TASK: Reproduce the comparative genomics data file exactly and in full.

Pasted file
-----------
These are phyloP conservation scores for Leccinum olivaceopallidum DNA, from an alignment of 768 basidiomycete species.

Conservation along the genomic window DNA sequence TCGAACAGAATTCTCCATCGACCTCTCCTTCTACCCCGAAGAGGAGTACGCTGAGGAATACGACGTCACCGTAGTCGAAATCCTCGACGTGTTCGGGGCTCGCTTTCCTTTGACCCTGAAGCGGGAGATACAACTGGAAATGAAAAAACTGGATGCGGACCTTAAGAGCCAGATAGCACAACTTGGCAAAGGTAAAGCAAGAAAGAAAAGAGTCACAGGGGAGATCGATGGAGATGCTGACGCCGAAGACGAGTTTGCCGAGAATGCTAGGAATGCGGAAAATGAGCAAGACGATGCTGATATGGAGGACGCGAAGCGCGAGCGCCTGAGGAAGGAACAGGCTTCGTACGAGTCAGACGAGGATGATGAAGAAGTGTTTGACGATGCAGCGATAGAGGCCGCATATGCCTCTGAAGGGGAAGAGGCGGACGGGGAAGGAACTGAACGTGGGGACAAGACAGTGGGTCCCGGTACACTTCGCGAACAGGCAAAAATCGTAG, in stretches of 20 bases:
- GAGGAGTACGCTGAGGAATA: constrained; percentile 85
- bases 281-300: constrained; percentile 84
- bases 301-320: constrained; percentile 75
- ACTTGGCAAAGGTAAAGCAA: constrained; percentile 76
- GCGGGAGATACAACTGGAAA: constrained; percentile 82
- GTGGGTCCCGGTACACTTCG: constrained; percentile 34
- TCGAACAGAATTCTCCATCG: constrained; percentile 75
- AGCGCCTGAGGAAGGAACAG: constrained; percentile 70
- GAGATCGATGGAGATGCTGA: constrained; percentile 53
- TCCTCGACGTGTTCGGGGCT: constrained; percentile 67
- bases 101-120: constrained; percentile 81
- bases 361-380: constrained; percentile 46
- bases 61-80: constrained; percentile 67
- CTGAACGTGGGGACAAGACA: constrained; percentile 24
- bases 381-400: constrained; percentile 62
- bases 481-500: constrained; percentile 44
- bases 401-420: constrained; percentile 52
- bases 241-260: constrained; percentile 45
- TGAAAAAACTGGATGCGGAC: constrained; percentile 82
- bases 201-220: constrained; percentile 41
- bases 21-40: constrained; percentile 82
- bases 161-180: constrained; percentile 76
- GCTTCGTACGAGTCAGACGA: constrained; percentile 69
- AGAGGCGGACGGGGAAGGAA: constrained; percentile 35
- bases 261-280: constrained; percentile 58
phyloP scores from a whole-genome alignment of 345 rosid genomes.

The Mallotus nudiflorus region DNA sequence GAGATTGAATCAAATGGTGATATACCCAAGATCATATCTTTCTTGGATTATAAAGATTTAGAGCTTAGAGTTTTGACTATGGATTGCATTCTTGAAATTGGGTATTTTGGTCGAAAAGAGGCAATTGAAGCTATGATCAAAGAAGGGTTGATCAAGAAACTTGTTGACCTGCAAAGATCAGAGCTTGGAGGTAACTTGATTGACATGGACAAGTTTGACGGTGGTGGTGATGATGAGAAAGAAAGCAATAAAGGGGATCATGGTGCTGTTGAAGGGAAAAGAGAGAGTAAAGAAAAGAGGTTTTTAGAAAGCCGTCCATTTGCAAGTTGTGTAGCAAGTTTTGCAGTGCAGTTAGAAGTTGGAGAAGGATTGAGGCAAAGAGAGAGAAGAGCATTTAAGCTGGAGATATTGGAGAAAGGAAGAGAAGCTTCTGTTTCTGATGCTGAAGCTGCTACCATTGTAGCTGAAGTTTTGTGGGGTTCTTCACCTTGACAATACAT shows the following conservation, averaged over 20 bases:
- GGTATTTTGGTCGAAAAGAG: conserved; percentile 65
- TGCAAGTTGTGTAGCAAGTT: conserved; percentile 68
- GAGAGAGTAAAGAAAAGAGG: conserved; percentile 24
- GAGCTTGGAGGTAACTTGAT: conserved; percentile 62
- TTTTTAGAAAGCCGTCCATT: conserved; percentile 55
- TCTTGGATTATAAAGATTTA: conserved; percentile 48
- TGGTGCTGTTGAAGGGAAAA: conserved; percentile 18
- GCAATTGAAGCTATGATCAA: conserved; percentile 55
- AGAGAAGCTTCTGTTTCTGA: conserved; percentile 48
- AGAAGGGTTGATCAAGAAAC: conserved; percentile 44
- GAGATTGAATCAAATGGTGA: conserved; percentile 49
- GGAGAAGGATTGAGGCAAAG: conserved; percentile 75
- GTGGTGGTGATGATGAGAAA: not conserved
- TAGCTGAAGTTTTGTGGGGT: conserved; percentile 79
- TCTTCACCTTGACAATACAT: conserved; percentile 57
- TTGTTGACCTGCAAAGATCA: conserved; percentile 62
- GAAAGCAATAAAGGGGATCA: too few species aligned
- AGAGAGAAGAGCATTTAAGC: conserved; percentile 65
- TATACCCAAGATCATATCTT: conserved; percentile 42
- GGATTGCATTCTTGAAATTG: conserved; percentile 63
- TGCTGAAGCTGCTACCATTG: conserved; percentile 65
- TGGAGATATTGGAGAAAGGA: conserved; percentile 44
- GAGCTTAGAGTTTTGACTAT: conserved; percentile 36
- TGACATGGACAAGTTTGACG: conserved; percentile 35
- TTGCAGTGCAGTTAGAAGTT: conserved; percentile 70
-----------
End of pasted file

These are phyloP conservation scores for Leccinum olivaceopallidum DNA, from an alignment of 768 basidiomycete species.

Conservation along the genomic window DNA sequence TCGAACAGAATTCTCCATCGACCTCTCCTTCTACCCCGAAGAGGAGTACGCTGAGGAATACGACGTCACCGTAGTCGAAATCCTCGACGTGTTCGGGGCTCGCTTTCCTTTGACCCTGAAGCGGGAGATACAACTGGAAATGAAAAAACTGGATGCGGACCTTAAGAGCCAGATAGCACAACTTGGCAAAGGTAAAGCAAGAAAGAAAAGAGTCACAGGGGAGATCGATGGAGATGCTGACGCCGAAGACGAGTTTGCCGAGAATGCTAGGAATGCGGAAAATGAGCAAGACGATGCTGATATGGAGGACGCGAAGCGCGAGCGCCTGAGGAAGGAACAGGCTTCGTACGAGTCAGACGAGGATGATGAAGAAGTGTTTGACGATGCAGCGATAGAGGCCGCATATGCCTCTGAAGGGGAAGAGGCGGACGGGGAAGGAACTGAACGTGGGGACAAGACAGTGGGTCCCGGTACACTTCGCGAACAGGCAAAAATCGTAG, in stretches of 20 bases:
- GAGGAGTACGCTGAGGAATA: constrained; percentile 85
- bases 281-300: constrained; percentile 84
- bases 301-320: constrained; percentile 75
- ACTTGGCAAAGGTAAAGCAA: constrained; percentile 76
- GCGGGAGATACAACTGGAAA: constrained; percentile 82
- GTGGGTCCCGGTACACTTCG: constrained; percentile 34
- TCGAACAGAATTCTCCATCG: constrained; percentile 75
- AGCGCCTGAGGAAGGAACAG: constrained; percentile 70
- GAGATCGATGGAGATGCTGA: constrained; percentile 53
- TCCTCGACGTGTTCGGGGCT: constrained; percentile 67
- bases 101-120: constrained; percentile 81
- bases 361-380: constrained; percentile 46
- bases 61-80: constrained; percentile 67
- CTGAACGTGGGGACAAGACA: constrained; percentile 24
- bases 381-400: constrained; percentile 62
- bases 481-500: constrained; percentile 44
- bases 401-420: constrained; percentile 52
- bases 241-260: constrained; percentile 45
- TGAAAAAACTGGATGCGGAC: constrained; percentile 82
- bases 201-220: constrained; percentile 41
- bases 21-40: constrained; percentile 82
- bases 161-180: constrained; percentile 76
- GCTTCGTACGAGTCAGACGA: constrained; percentile 69
- AGAGGCGGACGGGGAAGGAA: constrained; percentile 35
- bases 261-280: constrained; percentile 58
phyloP scores from a whole-genome alignment of 345 rosid genomes.

The Mallotus nudiflorus region DNA sequence GAGATTGAATCAAATGGTGATATACCCAAGATCATATCTTTCTTGGATTATAAAGATTTAGAGCTTAGAGTTTTGACTATGGATTGCATTCTTGAAATTGGGTATTTTGGTCGAAAAGAGGCAATTGAAGCTATGATCAAAGAAGGGTTGATCAAGAAACTTGTTGACCTGCAAAGATCAGAGCTTGGAGGTAACTTGATTGACATGGACAAGTTTGACGGTGGTGGTGATGATGAGAAAGAAAGCAATAAAGGGGATCATGGTGCTGTTGAAGGGAAAAGAGAGAGTAAAGAAAAGAGGTTTTTAGAAAGCCGTCCATTTGCAAGTTGTGTAGCAAGTTTTGCAGTGCAGTTAGAAGTTGGAGAAGGATTGAGGCAAAGAGAGAGAAGAGCATTTAAGCTGGAGATATTGGAGAAAGGAAGAGAAGCTTCTGTTTCTGATGCTGAAGCTGCTACCATTGTAGCTGAAGTTTTGTGGGGTTCTTCACCTTGACAATACAT shows the following conservation, averaged over 20 bases:
- GGTATTTTGGTCGAAAAGAG: conserved; percentile 65
- TGCAAGTTGTGTAGCAAGTT: conserved; percentile 68
- GAGAGAGTAAAGAAAAGAGG: conserved; percentile 24
- GAGCTTGGAGGTAACTTGAT: conserved; percentile 62
- TTTTTAGAAAGCCGTCCATT: conserved; percentile 55
- TCTTGGATTATAAAGATTTA: conserved; percentile 48
- TGGTGCTGTTGAAGGGAAAA: conserved; percentile 18
- GCAATTGAAGCTATGATCAA: conserved; percentile 55
- AGAGAAGCTTCTGTTTCTGA: conserved; percentile 48
- AGAAGGGTTGATCAAGAAAC: conserved; percentile 44
- GAGATTGAATCAAATGGTGA: conserved; percentile 49
- GGAGAAGGATTGAGGCAAAG: conserved; percentile 75
- GTGGTGGTGATGATGAGAAA: not conserved
- TAGCTGAAGTTTTGTGGGGT: conserved; percentile 79
- TCTTCACCTTGACAATACAT: conserved; percentile 57
- TTGTTGACCTGCAAAGATCA: conserved; percentile 62
- GAAAGCAATAAAGGGGATCA: too few species aligned
- AGAGAGAAGAGCATTTAAGC: conserved; percentile 65
- TATACCCAAGATCATATCTT: conserved; percentile 42
- GGATTGCATTCTTGAAATTG: conserved; percentile 63
- TGCTGAAGCTGCTACCATTG: conserved; percentile 65
- TGGAGATATTGGAGAAAGGA: conserved; percentile 44
- GAGCTTAGAGTTTTGACTAT: conserved; percentile 36
- TGACATGGACAAGTTTGACG: conserved; percentile 35
- TTGCAGTGCAGTTAGAAGTT: conserved; percentile 70